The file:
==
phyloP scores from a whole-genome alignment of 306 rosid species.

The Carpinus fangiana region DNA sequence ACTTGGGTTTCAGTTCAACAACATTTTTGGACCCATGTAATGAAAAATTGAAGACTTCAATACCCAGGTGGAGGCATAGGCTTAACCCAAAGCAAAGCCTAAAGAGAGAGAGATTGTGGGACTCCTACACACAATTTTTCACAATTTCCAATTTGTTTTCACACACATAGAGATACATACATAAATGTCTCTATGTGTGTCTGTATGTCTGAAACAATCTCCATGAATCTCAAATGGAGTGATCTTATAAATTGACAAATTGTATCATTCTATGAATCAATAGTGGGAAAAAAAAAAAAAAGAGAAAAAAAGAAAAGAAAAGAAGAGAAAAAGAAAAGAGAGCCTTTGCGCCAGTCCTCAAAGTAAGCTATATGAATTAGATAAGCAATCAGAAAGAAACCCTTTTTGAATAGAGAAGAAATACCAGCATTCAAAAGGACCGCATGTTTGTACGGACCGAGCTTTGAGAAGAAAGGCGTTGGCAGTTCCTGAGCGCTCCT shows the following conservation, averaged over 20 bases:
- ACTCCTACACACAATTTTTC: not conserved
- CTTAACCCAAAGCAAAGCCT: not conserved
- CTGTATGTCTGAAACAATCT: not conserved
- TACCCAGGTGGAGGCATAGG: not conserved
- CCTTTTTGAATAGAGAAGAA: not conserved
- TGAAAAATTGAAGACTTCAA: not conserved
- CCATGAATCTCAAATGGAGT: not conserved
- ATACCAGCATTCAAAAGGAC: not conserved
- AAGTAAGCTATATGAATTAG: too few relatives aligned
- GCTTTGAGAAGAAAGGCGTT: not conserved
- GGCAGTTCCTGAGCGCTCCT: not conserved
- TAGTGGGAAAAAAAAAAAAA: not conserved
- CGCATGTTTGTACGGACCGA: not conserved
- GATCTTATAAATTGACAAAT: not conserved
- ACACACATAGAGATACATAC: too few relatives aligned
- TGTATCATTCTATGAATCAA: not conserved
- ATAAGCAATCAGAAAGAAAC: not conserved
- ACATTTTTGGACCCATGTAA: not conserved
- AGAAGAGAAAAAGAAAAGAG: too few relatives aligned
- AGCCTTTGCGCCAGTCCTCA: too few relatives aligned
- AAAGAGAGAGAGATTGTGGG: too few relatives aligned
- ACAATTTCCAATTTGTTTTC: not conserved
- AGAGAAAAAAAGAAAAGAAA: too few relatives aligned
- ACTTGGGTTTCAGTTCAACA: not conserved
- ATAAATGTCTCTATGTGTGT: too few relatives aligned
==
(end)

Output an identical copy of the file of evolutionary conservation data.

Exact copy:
phyloP scores from a whole-genome alignment of 306 rosid species.

The Carpinus fangiana region DNA sequence ACTTGGGTTTCAGTTCAACAACATTTTTGGACCCATGTAATGAAAAATTGAAGACTTCAATACCCAGGTGGAGGCATAGGCTTAACCCAAAGCAAAGCCTAAAGAGAGAGAGATTGTGGGACTCCTACACACAATTTTTCACAATTTCCAATTTGTTTTCACACACATAGAGATACATACATAAATGTCTCTATGTGTGTCTGTATGTCTGAAACAATCTCCATGAATCTCAAATGGAGTGATCTTATAAATTGACAAATTGTATCATTCTATGAATCAATAGTGGGAAAAAAAAAAAAAAGAGAAAAAAAGAAAAGAAAAGAAGAGAAAAAGAAAAGAGAGCCTTTGCGCCAGTCCTCAAAGTAAGCTATATGAATTAGATAAGCAATCAGAAAGAAACCCTTTTTGAATAGAGAAGAAATACCAGCATTCAAAAGGACCGCATGTTTGTACGGACCGAGCTTTGAGAAGAAAGGCGTTGGCAGTTCCTGAGCGCTCCT shows the following conservation, averaged over 20 bases:
- ACTCCTACACACAATTTTTC: not conserved
- CTTAACCCAAAGCAAAGCCT: not conserved
- CTGTATGTCTGAAACAATCT: not conserved
- TACCCAGGTGGAGGCATAGG: not conserved
- CCTTTTTGAATAGAGAAGAA: not conserved
- TGAAAAATTGAAGACTTCAA: not conserved
- CCATGAATCTCAAATGGAGT: not conserved
- ATACCAGCATTCAAAAGGAC: not conserved
- AAGTAAGCTATATGAATTAG: too few relatives aligned
- GCTTTGAGAAGAAAGGCGTT: not conserved
- GGCAGTTCCTGAGCGCTCCT: not conserved
- TAGTGGGAAAAAAAAAAAAA: not conserved
- CGCATGTTTGTACGGACCGA: not conserved
- GATCTTATAAATTGACAAAT: not conserved
- ACACACATAGAGATACATAC: too few relatives aligned
- TGTATCATTCTATGAATCAA: not conserved
- ATAAGCAATCAGAAAGAAAC: not conserved
- ACATTTTTGGACCCATGTAA: not conserved
- AGAAGAGAAAAAGAAAAGAG: too few relatives aligned
- AGCCTTTGCGCCAGTCCTCA: too few relatives aligned
- AAAGAGAGAGAGATTGTGGG: too few relatives aligned
- ACAATTTCCAATTTGTTTTC: not conserved
- AGAGAAAAAAAGAAAAGAAA: too few relatives aligned
- ACTTGGGTTTCAGTTCAACA: not conserved
- ATAAATGTCTCTATGTGTGT: too few relatives aligned